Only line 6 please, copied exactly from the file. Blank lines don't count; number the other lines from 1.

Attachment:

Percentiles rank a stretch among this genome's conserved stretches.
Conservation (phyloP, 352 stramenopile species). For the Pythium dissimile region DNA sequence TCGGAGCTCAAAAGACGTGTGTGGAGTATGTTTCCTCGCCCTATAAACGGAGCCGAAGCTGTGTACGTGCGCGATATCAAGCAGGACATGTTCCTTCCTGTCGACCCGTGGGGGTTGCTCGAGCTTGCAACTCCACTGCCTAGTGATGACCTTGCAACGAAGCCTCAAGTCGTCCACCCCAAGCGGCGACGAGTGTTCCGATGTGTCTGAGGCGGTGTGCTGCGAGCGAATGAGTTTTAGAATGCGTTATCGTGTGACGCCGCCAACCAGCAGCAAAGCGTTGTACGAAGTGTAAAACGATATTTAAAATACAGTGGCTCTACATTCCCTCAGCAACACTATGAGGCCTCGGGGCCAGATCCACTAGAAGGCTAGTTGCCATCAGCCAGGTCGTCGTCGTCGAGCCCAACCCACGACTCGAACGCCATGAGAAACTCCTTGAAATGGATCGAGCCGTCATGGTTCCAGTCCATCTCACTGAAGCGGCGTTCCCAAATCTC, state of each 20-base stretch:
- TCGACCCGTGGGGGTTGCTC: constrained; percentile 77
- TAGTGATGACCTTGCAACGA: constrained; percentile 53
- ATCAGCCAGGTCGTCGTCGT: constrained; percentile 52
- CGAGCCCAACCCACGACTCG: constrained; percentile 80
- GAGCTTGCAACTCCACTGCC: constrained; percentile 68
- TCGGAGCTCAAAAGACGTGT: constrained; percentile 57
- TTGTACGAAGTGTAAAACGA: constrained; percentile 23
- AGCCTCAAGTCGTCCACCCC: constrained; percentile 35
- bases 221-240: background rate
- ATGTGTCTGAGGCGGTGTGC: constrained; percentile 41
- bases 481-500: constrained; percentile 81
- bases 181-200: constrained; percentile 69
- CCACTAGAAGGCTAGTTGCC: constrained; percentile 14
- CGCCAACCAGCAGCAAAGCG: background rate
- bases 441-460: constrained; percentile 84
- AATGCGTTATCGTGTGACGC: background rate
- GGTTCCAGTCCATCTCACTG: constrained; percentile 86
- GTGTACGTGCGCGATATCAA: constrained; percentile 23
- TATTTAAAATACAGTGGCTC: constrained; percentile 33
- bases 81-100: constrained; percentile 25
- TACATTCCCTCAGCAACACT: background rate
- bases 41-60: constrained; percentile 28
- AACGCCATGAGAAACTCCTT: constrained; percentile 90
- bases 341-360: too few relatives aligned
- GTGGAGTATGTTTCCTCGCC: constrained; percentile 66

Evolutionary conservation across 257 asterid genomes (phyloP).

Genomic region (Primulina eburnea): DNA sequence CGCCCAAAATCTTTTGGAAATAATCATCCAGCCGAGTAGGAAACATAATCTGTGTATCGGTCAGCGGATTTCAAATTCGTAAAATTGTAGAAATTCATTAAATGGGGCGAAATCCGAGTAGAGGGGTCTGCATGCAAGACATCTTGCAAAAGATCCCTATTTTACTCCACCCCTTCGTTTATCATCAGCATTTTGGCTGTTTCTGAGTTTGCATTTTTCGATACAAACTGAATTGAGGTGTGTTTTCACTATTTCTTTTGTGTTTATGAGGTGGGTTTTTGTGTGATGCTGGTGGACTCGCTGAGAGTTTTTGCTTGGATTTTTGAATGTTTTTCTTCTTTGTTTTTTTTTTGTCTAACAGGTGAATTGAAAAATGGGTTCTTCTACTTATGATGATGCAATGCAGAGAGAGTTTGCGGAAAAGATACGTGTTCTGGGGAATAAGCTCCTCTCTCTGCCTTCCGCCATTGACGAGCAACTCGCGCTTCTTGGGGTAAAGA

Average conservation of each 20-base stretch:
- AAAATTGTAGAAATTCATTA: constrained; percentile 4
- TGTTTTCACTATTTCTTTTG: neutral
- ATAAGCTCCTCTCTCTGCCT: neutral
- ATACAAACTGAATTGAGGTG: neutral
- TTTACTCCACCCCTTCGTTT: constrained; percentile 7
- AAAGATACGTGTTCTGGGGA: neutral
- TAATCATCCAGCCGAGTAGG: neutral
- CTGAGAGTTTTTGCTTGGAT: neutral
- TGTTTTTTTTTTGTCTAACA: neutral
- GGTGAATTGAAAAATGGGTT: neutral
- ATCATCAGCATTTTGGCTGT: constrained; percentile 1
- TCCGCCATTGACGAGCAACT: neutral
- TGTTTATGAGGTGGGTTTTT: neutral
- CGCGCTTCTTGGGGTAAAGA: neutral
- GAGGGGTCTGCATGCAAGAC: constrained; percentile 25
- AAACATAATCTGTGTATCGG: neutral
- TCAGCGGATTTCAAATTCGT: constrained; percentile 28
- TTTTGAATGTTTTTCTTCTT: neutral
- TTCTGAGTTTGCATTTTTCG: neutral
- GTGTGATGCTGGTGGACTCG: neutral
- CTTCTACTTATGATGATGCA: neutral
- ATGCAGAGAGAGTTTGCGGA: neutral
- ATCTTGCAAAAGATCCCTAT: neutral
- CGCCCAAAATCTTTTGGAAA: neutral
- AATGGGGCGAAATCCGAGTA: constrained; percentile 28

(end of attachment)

- CGAGCCCAACCCACGACTCG: constrained; percentile 80